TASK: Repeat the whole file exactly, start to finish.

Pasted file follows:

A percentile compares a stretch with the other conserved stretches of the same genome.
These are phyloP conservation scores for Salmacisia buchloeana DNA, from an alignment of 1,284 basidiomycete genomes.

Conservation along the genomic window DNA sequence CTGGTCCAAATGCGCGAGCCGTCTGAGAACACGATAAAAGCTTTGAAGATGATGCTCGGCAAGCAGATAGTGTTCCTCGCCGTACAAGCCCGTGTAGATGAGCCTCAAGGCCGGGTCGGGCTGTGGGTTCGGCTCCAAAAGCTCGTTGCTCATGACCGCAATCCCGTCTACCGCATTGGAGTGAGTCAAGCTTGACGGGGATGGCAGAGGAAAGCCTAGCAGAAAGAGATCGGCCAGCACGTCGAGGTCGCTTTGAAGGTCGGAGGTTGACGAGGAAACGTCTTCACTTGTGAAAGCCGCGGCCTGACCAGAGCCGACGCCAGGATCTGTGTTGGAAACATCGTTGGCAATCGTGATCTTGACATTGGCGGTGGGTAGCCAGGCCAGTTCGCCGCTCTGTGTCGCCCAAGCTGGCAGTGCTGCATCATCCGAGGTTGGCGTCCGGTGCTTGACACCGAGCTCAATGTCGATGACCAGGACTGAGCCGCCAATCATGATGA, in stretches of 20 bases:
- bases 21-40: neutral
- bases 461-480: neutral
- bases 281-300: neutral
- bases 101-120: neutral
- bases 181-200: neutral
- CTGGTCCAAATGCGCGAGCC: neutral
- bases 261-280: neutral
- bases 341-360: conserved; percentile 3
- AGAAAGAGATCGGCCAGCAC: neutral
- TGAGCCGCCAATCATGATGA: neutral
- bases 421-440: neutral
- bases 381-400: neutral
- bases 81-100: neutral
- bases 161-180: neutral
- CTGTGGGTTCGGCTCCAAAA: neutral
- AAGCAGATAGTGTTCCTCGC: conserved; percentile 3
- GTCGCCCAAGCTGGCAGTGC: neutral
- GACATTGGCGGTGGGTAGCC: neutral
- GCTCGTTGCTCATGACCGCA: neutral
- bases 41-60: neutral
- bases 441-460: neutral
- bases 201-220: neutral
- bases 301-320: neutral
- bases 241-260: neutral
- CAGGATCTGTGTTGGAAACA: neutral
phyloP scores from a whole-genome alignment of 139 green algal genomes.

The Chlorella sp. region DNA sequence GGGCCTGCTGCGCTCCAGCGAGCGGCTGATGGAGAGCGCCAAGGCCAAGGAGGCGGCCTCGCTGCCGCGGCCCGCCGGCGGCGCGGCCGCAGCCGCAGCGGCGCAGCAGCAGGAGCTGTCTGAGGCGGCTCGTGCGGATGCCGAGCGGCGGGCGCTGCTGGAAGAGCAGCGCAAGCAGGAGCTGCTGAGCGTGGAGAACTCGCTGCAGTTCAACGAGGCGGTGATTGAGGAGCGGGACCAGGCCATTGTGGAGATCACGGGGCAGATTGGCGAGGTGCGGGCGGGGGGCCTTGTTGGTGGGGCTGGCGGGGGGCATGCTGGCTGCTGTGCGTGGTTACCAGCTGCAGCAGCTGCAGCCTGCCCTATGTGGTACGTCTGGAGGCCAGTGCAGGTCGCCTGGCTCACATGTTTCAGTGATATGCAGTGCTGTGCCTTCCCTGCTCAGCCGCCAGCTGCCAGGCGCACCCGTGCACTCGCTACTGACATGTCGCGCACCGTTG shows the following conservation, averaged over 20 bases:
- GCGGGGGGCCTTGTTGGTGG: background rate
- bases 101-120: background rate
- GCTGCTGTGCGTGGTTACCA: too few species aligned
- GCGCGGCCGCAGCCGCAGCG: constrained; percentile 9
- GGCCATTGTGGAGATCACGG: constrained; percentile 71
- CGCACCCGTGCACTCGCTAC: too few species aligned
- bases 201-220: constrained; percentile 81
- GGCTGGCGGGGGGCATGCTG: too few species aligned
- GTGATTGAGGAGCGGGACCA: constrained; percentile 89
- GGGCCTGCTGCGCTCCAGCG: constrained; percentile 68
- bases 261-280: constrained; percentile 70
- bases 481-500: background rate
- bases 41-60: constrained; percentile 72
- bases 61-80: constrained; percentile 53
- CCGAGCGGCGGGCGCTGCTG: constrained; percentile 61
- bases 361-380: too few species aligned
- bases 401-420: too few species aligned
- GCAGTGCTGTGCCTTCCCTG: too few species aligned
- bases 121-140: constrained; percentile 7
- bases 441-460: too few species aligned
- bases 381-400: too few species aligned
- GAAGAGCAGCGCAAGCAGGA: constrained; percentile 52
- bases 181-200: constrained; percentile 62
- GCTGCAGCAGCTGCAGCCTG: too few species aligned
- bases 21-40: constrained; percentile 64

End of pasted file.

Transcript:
A percentile compares a stretch with the other conserved stretches of the same genome.
These are phyloP conservation scores for Salmacisia buchloeana DNA, from an alignment of 1,284 basidiomycete genomes.

Conservation along the genomic window DNA sequence CTGGTCCAAATGCGCGAGCCGTCTGAGAACACGATAAAAGCTTTGAAGATGATGCTCGGCAAGCAGATAGTGTTCCTCGCCGTACAAGCCCGTGTAGATGAGCCTCAAGGCCGGGTCGGGCTGTGGGTTCGGCTCCAAAAGCTCGTTGCTCATGACCGCAATCCCGTCTACCGCATTGGAGTGAGTCAAGCTTGACGGGGATGGCAGAGGAAAGCCTAGCAGAAAGAGATCGGCCAGCACGTCGAGGTCGCTTTGAAGGTCGGAGGTTGACGAGGAAACGTCTTCACTTGTGAAAGCCGCGGCCTGACCAGAGCCGACGCCAGGATCTGTGTTGGAAACATCGTTGGCAATCGTGATCTTGACATTGGCGGTGGGTAGCCAGGCCAGTTCGCCGCTCTGTGTCGCCCAAGCTGGCAGTGCTGCATCATCCGAGGTTGGCGTCCGGTGCTTGACACCGAGCTCAATGTCGATGACCAGGACTGAGCCGCCAATCATGATGA, in stretches of 20 bases:
- bases 21-40: neutral
- bases 461-480: neutral
- bases 281-300: neutral
- bases 101-120: neutral
- bases 181-200: neutral
- CTGGTCCAAATGCGCGAGCC: neutral
- bases 261-280: neutral
- bases 341-360: conserved; percentile 3
- AGAAAGAGATCGGCCAGCAC: neutral
- TGAGCCGCCAATCATGATGA: neutral
- bases 421-440: neutral
- bases 381-400: neutral
- bases 81-100: neutral
- bases 161-180: neutral
- CTGTGGGTTCGGCTCCAAAA: neutral
- AAGCAGATAGTGTTCCTCGC: conserved; percentile 3
- GTCGCCCAAGCTGGCAGTGC: neutral
- GACATTGGCGGTGGGTAGCC: neutral
- GCTCGTTGCTCATGACCGCA: neutral
- bases 41-60: neutral
- bases 441-460: neutral
- bases 201-220: neutral
- bases 301-320: neutral
- bases 241-260: neutral
- CAGGATCTGTGTTGGAAACA: neutral
phyloP scores from a whole-genome alignment of 139 green algal genomes.

The Chlorella sp. region DNA sequence GGGCCTGCTGCGCTCCAGCGAGCGGCTGATGGAGAGCGCCAAGGCCAAGGAGGCGGCCTCGCTGCCGCGGCCCGCCGGCGGCGCGGCCGCAGCCGCAGCGGCGCAGCAGCAGGAGCTGTCTGAGGCGGCTCGTGCGGATGCCGAGCGGCGGGCGCTGCTGGAAGAGCAGCGCAAGCAGGAGCTGCTGAGCGTGGAGAACTCGCTGCAGTTCAACGAGGCGGTGATTGAGGAGCGGGACCAGGCCATTGTGGAGATCACGGGGCAGATTGGCGAGGTGCGGGCGGGGGGCCTTGTTGGTGGGGCTGGCGGGGGGCATGCTGGCTGCTGTGCGTGGTTACCAGCTGCAGCAGCTGCAGCCTGCCCTATGTGGTACGTCTGGAGGCCAGTGCAGGTCGCCTGGCTCACATGTTTCAGTGATATGCAGTGCTGTGCCTTCCCTGCTCAGCCGCCAGCTGCCAGGCGCACCCGTGCACTCGCTACTGACATGTCGCGCACCGTTG shows the following conservation, averaged over 20 bases:
- GCGGGGGGCCTTGTTGGTGG: background rate
- bases 101-120: background rate
- GCTGCTGTGCGTGGTTACCA: too few species aligned
- GCGCGGCCGCAGCCGCAGCG: constrained; percentile 9
- GGCCATTGTGGAGATCACGG: constrained; percentile 71
- CGCACCCGTGCACTCGCTAC: too few species aligned
- bases 201-220: constrained; percentile 81
- GGCTGGCGGGGGGCATGCTG: too few species aligned
- GTGATTGAGGAGCGGGACCA: constrained; percentile 89
- GGGCCTGCTGCGCTCCAGCG: constrained; percentile 68
- bases 261-280: constrained; percentile 70
- bases 481-500: background rate
- bases 41-60: constrained; percentile 72
- bases 61-80: constrained; percentile 53
- CCGAGCGGCGGGCGCTGCTG: constrained; percentile 61
- bases 361-380: too few species aligned
- bases 401-420: too few species aligned
- GCAGTGCTGTGCCTTCCCTG: too few species aligned
- bases 121-140: constrained; percentile 7
- bases 441-460: too few species aligned
- bases 381-400: too few species aligned
- GAAGAGCAGCGCAAGCAGGA: constrained; percentile 52
- bases 181-200: constrained; percentile 62
- GCTGCAGCAGCTGCAGCCTG: too few species aligned
- bases 21-40: constrained; percentile 64